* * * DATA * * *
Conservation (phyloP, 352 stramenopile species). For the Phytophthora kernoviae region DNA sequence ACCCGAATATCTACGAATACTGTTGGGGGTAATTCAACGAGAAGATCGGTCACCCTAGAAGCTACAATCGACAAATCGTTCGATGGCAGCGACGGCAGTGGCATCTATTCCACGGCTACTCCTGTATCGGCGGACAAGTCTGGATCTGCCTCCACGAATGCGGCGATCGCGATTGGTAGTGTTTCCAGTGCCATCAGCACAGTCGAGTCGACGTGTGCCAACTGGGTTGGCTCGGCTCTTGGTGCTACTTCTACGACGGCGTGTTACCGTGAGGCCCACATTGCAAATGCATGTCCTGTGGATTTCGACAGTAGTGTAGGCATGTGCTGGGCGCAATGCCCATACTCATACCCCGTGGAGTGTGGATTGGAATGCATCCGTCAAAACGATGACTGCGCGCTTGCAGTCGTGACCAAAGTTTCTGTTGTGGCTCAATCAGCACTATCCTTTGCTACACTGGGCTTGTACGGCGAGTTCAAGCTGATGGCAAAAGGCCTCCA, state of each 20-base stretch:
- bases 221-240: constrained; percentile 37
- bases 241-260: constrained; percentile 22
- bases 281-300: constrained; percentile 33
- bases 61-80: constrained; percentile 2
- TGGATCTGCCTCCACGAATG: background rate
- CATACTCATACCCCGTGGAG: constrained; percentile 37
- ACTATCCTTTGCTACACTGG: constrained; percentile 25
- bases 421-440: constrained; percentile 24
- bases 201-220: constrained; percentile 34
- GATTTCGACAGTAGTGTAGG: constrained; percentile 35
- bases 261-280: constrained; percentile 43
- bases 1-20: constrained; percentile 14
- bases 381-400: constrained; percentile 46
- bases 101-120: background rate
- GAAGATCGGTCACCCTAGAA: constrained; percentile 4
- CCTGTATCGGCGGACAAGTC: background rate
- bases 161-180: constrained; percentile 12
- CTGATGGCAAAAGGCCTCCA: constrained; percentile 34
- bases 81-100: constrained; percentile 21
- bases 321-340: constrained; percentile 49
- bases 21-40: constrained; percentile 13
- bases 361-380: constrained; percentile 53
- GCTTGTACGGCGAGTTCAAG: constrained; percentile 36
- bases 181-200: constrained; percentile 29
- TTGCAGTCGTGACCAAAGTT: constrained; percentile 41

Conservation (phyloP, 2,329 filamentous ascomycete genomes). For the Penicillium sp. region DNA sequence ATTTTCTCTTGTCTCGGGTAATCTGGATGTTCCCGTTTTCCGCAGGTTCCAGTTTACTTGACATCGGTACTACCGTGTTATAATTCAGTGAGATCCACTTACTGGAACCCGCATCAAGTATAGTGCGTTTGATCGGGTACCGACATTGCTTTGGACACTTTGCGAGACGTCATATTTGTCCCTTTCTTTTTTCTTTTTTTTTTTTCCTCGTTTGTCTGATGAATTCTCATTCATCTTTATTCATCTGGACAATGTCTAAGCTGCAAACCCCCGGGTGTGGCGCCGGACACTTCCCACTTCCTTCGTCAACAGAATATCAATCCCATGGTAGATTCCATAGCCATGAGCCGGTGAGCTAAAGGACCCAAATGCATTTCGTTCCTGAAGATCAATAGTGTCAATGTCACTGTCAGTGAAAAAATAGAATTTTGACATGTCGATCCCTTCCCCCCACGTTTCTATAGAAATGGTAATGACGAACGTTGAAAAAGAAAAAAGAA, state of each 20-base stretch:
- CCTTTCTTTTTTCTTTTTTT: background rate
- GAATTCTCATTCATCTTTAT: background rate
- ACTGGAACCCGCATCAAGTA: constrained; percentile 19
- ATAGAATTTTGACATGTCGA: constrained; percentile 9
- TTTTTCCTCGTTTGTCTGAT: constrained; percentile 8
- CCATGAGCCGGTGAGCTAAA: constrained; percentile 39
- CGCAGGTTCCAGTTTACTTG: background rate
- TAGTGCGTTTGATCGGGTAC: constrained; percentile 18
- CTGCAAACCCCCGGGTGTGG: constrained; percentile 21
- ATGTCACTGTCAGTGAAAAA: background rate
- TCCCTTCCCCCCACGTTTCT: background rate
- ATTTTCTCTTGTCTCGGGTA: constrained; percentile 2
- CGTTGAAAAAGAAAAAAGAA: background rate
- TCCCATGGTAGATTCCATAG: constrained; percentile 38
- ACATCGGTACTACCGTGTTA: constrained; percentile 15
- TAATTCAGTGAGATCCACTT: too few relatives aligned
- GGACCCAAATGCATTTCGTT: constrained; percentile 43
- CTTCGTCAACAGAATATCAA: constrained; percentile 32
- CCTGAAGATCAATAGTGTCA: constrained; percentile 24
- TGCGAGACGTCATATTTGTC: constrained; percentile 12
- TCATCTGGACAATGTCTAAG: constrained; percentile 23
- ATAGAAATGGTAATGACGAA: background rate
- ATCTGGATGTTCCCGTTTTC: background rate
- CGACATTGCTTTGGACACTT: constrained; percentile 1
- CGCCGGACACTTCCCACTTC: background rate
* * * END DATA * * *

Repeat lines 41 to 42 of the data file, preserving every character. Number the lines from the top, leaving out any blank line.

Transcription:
- TCCCATGGTAGATTCCATAG: constrained; percentile 38
- ACATCGGTACTACCGTGTTA: constrained; percentile 15